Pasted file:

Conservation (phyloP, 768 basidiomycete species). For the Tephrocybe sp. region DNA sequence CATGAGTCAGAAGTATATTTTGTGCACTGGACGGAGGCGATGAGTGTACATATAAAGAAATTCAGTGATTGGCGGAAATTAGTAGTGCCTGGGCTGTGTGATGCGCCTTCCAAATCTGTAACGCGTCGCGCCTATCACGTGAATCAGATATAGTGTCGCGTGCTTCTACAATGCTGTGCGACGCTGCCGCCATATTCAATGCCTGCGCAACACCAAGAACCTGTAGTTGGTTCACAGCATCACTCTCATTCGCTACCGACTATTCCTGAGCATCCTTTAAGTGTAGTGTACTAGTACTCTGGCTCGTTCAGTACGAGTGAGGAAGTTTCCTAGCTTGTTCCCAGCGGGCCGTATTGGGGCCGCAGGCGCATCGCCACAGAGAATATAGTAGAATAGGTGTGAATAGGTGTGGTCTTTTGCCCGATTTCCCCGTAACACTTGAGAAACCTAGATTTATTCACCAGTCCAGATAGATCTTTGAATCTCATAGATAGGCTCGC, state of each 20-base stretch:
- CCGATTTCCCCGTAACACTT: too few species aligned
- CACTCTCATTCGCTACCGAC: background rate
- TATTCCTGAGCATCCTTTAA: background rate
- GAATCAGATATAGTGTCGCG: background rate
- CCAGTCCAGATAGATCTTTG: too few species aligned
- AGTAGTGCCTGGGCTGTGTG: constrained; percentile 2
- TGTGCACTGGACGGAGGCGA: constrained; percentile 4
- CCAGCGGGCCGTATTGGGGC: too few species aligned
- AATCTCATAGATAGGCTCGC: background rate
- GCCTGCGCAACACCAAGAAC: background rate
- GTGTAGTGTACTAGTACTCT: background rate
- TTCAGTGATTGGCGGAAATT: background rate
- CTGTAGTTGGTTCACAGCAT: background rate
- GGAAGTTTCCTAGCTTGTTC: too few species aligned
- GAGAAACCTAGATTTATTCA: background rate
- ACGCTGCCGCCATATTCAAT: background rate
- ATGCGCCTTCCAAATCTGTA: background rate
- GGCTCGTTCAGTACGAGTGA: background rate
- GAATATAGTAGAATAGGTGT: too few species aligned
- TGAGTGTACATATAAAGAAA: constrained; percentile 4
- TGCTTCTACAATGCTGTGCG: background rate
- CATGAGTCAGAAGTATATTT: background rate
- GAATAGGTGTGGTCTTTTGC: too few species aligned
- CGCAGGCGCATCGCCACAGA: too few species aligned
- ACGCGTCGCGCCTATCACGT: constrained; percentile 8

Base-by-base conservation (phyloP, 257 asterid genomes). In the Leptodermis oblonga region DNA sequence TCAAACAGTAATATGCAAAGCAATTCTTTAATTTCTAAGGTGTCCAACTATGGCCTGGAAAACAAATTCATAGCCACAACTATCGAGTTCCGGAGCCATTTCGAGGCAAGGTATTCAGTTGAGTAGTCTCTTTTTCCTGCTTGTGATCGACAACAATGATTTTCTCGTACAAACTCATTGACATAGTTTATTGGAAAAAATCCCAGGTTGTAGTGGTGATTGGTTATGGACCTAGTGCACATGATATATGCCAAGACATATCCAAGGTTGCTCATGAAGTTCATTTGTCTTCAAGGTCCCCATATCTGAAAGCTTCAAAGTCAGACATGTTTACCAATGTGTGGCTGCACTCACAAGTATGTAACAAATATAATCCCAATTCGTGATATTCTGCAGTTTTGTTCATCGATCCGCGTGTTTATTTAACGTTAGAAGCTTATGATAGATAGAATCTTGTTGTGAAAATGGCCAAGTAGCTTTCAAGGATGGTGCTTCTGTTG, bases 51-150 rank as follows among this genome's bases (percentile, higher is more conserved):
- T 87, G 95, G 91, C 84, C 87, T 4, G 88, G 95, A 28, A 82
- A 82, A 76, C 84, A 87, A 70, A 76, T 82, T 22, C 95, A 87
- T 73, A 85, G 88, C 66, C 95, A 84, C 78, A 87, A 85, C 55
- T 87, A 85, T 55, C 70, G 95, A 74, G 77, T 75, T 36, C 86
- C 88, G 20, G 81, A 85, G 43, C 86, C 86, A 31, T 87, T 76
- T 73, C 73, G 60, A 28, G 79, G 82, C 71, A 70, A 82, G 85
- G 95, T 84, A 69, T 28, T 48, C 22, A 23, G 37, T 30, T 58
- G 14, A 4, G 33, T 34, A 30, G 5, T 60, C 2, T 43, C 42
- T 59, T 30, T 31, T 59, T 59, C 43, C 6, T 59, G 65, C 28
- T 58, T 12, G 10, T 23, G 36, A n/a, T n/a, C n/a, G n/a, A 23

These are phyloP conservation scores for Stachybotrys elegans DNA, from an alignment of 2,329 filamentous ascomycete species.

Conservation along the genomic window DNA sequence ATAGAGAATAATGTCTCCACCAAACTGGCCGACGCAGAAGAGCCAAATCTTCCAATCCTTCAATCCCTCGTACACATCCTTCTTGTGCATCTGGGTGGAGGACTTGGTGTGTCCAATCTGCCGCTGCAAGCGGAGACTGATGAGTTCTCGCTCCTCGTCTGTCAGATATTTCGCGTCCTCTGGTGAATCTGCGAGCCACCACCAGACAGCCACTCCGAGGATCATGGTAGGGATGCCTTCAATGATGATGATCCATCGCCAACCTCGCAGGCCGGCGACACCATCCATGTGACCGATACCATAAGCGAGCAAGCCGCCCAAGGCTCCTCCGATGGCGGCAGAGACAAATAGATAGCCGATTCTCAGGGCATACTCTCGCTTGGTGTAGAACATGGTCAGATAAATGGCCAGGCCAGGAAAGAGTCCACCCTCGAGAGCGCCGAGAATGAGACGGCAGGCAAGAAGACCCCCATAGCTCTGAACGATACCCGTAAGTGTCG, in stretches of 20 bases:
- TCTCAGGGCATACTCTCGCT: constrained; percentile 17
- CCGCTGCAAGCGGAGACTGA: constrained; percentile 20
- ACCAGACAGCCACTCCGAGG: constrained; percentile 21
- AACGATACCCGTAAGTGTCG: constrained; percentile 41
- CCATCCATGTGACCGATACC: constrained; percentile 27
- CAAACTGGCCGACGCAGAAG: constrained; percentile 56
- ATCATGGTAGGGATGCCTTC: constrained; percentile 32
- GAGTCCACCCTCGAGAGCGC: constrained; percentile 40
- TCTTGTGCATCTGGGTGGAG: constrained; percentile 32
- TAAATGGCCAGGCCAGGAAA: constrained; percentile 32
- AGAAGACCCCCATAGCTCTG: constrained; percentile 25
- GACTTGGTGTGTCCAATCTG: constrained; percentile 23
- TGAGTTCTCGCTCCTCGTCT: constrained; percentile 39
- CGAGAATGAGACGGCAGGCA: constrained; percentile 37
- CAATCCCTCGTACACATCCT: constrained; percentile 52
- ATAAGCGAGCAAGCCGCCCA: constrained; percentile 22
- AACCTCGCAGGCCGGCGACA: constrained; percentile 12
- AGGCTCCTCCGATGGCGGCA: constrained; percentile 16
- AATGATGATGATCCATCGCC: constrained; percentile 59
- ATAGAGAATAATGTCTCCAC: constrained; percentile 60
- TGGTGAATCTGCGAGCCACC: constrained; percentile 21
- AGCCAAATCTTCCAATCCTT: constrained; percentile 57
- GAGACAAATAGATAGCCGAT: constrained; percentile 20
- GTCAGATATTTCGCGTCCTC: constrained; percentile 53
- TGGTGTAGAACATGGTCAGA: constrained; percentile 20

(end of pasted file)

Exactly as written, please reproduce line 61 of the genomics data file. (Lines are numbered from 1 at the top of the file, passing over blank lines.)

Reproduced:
- AGCCAAATCTTCCAATCCTT: constrained; percentile 57